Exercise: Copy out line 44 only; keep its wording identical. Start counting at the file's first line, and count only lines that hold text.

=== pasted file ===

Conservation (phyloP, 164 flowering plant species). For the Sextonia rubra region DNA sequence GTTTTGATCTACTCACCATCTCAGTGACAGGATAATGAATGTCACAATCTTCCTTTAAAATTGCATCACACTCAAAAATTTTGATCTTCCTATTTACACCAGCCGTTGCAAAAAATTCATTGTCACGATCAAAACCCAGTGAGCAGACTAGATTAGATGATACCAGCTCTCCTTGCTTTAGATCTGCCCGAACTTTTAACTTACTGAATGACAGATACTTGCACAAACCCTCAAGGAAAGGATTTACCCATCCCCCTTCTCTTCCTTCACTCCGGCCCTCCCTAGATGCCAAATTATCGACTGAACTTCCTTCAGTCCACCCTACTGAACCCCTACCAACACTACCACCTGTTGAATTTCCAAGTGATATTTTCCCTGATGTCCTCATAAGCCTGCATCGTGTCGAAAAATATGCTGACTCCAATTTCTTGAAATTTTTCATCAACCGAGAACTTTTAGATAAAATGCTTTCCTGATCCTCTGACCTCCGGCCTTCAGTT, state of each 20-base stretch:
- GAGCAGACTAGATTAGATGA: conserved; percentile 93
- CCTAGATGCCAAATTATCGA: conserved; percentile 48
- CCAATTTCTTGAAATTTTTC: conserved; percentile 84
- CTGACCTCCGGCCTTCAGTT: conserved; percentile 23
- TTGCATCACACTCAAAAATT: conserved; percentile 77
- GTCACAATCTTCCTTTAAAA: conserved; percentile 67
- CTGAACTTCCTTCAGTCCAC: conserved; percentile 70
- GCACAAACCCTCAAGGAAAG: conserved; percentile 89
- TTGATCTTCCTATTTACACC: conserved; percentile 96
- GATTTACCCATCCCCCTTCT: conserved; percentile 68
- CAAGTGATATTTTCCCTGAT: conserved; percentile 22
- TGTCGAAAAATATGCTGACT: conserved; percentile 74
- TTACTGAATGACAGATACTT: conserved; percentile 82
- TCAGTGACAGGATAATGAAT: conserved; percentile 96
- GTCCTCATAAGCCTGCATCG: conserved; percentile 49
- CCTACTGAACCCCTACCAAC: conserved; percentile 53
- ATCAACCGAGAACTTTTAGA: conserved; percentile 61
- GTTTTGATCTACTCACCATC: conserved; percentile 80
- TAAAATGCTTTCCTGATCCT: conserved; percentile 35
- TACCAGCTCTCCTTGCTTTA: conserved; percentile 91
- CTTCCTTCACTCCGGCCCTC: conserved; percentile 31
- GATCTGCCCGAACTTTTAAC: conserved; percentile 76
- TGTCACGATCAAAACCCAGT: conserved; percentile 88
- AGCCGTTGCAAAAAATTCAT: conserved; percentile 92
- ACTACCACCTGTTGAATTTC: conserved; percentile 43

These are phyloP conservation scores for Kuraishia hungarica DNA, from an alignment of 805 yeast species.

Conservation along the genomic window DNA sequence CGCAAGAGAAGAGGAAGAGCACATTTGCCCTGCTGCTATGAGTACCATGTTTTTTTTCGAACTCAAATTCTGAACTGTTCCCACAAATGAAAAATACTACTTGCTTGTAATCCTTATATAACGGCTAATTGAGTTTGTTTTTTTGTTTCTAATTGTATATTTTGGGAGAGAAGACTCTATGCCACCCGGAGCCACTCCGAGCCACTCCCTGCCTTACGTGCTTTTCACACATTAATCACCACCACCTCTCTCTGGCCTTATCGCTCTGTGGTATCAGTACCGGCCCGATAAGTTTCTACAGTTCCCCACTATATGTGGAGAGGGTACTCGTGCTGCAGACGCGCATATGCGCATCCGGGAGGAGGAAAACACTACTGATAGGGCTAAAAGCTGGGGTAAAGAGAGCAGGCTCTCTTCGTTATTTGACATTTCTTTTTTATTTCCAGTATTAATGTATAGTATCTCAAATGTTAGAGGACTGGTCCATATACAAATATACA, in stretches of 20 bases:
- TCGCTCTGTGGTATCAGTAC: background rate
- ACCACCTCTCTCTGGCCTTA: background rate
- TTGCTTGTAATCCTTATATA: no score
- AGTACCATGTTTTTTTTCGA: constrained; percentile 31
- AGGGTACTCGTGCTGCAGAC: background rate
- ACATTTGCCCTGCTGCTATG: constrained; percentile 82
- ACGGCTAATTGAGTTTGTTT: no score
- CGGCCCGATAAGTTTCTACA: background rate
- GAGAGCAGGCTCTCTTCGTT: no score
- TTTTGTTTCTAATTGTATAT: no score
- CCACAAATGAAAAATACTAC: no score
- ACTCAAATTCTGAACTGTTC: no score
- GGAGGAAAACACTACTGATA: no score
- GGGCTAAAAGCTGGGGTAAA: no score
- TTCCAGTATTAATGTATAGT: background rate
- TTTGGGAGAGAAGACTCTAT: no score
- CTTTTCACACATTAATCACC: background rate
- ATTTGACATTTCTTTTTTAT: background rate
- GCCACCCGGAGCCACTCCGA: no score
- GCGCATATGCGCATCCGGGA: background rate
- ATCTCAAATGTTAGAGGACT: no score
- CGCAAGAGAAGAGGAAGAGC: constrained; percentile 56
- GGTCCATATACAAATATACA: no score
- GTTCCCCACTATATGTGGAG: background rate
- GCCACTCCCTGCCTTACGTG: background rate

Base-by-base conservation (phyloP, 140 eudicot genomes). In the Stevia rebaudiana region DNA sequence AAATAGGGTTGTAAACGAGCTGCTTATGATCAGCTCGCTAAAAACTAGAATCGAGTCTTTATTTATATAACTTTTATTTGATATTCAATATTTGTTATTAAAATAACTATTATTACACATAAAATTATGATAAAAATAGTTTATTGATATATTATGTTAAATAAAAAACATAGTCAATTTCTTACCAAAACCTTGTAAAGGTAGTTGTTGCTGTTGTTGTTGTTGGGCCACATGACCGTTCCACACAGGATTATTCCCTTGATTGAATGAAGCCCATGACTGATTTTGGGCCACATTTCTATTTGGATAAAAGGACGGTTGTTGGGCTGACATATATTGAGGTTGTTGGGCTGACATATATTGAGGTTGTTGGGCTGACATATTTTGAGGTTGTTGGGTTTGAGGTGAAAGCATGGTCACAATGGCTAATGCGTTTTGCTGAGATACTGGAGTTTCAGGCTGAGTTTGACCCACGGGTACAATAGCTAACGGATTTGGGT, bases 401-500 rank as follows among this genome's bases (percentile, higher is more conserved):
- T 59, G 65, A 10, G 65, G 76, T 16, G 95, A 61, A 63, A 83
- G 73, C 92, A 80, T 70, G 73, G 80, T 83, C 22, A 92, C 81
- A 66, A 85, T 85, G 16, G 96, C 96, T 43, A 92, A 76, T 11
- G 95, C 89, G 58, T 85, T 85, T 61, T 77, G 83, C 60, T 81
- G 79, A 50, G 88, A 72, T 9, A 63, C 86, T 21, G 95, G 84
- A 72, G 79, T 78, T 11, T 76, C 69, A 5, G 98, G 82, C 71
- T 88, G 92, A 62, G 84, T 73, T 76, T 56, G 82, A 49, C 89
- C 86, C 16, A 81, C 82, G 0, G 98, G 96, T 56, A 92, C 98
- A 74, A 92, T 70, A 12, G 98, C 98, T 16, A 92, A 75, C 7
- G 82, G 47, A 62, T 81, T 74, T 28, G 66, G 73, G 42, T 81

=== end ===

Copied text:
- TTTGGGAGAGAAGACTCTAT: no score